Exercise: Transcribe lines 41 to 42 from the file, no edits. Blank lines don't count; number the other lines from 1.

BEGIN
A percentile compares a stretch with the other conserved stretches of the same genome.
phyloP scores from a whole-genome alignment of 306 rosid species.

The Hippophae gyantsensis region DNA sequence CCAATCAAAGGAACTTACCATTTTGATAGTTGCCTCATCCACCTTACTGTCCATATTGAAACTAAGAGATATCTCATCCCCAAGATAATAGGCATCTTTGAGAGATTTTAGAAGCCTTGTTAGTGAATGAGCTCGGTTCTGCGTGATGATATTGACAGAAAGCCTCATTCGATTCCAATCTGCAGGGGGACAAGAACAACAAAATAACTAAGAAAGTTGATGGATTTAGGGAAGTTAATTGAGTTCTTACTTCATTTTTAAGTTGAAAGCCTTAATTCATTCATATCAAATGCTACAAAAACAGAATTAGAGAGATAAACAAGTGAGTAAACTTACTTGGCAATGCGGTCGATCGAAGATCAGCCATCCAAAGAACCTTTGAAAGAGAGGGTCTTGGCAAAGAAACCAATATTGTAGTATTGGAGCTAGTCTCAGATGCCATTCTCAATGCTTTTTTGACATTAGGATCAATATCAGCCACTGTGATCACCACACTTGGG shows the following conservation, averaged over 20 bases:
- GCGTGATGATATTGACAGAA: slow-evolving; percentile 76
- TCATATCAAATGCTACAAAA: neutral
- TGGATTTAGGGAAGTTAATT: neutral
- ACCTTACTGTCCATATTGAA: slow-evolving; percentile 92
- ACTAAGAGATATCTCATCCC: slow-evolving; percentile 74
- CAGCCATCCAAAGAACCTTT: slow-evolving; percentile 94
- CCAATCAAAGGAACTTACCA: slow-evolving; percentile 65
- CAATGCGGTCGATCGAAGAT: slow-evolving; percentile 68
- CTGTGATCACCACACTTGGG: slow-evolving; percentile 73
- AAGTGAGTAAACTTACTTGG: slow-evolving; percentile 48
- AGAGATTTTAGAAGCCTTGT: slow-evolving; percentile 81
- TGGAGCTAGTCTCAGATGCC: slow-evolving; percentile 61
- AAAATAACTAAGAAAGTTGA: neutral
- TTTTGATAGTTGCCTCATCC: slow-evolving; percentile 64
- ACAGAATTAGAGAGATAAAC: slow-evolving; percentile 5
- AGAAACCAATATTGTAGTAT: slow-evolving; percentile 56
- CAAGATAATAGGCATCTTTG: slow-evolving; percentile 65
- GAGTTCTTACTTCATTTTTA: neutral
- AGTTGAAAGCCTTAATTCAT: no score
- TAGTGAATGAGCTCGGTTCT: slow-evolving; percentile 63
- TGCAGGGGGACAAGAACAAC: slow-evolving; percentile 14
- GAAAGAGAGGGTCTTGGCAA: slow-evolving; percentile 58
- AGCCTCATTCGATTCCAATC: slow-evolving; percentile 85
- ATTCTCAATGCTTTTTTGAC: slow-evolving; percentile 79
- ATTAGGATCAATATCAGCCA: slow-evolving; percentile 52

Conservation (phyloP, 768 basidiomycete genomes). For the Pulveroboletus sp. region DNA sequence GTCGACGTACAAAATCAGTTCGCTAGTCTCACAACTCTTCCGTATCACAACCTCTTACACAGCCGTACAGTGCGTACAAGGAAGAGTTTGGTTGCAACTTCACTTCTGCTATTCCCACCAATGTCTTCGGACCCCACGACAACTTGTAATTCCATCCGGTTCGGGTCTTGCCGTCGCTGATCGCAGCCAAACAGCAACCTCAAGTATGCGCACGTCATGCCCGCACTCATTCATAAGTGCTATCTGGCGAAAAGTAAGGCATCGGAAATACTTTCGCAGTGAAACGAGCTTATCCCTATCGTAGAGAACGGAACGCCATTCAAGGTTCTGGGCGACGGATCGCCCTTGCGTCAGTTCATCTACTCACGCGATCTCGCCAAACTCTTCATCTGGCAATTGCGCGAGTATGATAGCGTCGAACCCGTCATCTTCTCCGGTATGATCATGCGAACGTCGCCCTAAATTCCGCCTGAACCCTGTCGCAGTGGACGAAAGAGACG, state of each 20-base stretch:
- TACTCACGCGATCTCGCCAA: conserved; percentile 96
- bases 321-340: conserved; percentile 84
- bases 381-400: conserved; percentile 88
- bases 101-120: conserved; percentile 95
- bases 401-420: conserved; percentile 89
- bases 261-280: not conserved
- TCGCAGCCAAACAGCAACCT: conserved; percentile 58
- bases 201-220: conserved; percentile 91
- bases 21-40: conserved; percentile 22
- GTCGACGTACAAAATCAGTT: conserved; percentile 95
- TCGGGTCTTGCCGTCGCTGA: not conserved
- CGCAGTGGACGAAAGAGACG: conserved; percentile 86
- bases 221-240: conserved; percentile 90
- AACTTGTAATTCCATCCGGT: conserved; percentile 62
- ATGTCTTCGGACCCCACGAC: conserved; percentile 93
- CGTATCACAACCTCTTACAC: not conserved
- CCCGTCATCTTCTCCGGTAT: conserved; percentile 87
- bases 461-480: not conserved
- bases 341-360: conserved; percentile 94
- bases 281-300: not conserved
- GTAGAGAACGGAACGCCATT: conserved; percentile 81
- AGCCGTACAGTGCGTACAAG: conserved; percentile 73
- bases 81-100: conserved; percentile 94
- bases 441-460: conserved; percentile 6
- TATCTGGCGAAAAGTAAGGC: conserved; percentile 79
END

- CGCAGTGGACGAAAGAGACG: conserved; percentile 86
- bases 221-240: conserved; percentile 90